Many researchers have contributed to our contemporary understanding of vitamin D, and many of their publications are worthy of respect and mention. Among these, the 1991 study published by Hyppönen et al6 in The Lancet was and continues to be a landmark publication that had and has the potential to revolutionize our understandings of vitamin D, autoimmunity, and type-1 diabetes; indeed, perhaps because of its paradigm-shifting power, the article was largely ignored, not because of its lack of importance but because of anti-nutrition sentiment within the medical profession and clinicians’ inability to integrate an updated version of reality. This study was of sufficient duration (31 years), size (more than 10,000 subjects), impact (78% reduction in type-1 diabetes), and importance (type-1 diabetes is a life-threatening and life-limiting disease accompanied by many complications and much suffering) to immediately change healthcare policy internationally. Continued ignorance and denial of this publication is among the great travesties in medical history which, in this case has had directly negative consequences for the ~40,000 people diagnosed each year with this disease and the millions of people who suffer daily from this condition worldwide.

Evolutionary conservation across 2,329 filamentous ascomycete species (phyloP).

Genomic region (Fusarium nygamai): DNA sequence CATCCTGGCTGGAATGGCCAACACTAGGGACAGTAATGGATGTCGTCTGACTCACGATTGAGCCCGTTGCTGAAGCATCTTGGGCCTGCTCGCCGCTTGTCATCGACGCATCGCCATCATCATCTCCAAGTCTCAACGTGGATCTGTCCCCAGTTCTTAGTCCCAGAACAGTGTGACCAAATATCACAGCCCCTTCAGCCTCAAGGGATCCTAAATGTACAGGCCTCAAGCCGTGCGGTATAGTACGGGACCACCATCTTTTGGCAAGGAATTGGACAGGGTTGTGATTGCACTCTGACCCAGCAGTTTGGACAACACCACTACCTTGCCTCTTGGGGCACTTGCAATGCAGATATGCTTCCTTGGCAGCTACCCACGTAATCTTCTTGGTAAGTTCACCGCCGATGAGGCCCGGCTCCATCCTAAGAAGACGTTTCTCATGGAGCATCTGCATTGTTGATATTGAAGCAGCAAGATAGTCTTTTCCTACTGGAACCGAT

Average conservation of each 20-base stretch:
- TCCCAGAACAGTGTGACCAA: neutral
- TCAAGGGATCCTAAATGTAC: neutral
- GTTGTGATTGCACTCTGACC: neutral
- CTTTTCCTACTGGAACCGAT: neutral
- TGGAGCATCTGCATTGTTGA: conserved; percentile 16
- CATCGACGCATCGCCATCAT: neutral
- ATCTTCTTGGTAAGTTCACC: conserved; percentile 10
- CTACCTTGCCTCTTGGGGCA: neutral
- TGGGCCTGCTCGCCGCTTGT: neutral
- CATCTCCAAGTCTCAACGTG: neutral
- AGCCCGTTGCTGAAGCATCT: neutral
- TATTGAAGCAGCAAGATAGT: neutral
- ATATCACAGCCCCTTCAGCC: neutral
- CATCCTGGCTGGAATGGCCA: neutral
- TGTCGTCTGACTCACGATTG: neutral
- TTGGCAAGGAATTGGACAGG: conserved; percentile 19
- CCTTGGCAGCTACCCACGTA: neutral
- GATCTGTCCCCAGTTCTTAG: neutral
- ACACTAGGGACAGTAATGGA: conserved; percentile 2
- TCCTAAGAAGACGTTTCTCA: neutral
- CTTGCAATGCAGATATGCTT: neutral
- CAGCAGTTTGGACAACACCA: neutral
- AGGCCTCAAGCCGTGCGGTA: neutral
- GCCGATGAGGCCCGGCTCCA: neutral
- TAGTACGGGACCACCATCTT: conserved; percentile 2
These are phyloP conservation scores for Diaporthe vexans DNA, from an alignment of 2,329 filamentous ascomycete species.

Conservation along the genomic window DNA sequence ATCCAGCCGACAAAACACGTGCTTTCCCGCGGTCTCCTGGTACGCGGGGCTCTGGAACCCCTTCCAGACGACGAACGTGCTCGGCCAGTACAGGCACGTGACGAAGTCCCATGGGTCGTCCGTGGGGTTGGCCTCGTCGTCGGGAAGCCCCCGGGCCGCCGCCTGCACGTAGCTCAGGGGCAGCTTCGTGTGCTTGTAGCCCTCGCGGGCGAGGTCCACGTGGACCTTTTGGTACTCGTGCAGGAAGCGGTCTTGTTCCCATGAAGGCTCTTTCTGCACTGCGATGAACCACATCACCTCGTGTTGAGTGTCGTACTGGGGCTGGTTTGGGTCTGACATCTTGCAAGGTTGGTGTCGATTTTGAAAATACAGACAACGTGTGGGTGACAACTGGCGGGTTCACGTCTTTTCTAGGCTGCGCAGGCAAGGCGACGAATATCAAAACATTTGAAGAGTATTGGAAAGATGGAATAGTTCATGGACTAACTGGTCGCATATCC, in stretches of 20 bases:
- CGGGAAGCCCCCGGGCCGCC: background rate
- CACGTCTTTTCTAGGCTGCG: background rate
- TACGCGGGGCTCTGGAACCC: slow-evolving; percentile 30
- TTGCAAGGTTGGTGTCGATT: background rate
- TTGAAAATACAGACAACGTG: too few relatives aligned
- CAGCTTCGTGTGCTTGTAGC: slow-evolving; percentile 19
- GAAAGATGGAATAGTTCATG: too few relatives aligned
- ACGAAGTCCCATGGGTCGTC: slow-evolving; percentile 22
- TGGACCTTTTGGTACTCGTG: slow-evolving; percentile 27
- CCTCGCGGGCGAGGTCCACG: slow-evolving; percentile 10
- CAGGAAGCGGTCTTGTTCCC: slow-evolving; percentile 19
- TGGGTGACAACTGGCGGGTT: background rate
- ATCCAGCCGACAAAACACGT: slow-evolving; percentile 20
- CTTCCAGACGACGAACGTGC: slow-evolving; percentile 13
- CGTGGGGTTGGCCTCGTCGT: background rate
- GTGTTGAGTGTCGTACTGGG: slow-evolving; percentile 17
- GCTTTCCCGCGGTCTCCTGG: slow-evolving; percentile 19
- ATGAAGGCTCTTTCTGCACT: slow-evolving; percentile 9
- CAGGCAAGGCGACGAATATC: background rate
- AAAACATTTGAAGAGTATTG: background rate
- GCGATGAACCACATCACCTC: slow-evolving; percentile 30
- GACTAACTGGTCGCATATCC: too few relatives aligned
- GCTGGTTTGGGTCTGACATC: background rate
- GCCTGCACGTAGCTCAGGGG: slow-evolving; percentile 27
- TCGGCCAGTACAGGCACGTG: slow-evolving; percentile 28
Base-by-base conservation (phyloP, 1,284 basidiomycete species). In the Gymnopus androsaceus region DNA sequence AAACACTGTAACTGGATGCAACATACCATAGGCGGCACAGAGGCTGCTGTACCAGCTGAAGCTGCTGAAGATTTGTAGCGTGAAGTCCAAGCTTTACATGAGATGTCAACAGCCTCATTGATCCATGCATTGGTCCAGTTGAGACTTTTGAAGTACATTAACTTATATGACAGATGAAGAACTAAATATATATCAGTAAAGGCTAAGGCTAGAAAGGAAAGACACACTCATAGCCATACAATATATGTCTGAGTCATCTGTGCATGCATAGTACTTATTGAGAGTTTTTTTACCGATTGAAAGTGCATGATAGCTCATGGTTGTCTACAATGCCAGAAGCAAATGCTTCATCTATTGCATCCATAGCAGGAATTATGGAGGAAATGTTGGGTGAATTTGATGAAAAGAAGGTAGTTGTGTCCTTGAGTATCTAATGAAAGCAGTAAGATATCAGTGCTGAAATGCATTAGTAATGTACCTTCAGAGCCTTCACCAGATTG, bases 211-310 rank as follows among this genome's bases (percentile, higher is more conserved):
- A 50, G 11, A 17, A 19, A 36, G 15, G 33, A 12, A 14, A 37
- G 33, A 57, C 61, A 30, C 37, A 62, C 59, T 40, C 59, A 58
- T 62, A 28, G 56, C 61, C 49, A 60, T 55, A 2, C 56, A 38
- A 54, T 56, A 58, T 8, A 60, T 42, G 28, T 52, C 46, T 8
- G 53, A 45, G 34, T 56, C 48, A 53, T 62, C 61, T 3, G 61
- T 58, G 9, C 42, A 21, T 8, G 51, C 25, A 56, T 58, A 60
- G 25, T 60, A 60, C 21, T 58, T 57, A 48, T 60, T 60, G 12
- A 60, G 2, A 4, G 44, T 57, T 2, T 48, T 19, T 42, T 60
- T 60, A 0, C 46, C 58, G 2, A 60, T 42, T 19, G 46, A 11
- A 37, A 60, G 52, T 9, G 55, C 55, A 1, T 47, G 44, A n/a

by Dr Alex Vasquez, DO, ND, DC, FACN
Come See Dr. Alex Vasquez speak LIVE at the EPIC Functional Medicine Conference on May 3-4 at the JW Marriott Downtown in Houston ,TX !!
 Wolf G. Discovery of Vitamin D: The Contribution of Adolf Windaus. Journal of Nutrition 2004 Jun: 1299–1302 doi.org/10.1093/jn/134.6.1299
 Vieth R. Vitamin D supplementation, 25-hydroxyvitamin D concentrations, and safety. Am J Clin Nutr. 1999 May;69(5):842-56 https://doi.org/10.1093/ajcn/69.5.842
 Heaney RP, Davies KM, Chen TC, Holick MF, Barger-Lux MJ. Human serum 25-hydroxycholecalciferol response to extended oral dosing with cholecalciferol. Am J Clin Nutr. 2003 Jan;77(1):204-10 https://doi.org/10.1093/ajcn/77.1.204
 Zittermann A. Vitamin D in preventive medicine: are we ignoring the evidence? Br J Nutr. 2003 May;89(5):552-72 https://doi.org/10.1079/BJN2003837
 Vasquez A, Manso G, Cannell J. The clinical importance of vitamin D (cholecalciferol): a paradigm shift with implications for all healthcare providers. Altern Ther Health Med. 2004 Sep-Oct;10(5):28-36 https://www.ncbi.nlm.nih.gov/pubmed/15478784
 Hyppönen E, Läärä E, Reunanen A, Järvelin MR, Virtanen SM. Intake of vitamin D and risk of type 1 diabetes: a birth-cohort study. Lancet. 2001 Nov 3;358(9292):1500-3 https://doi.org/10.1016/S0140-6736(01)06580-1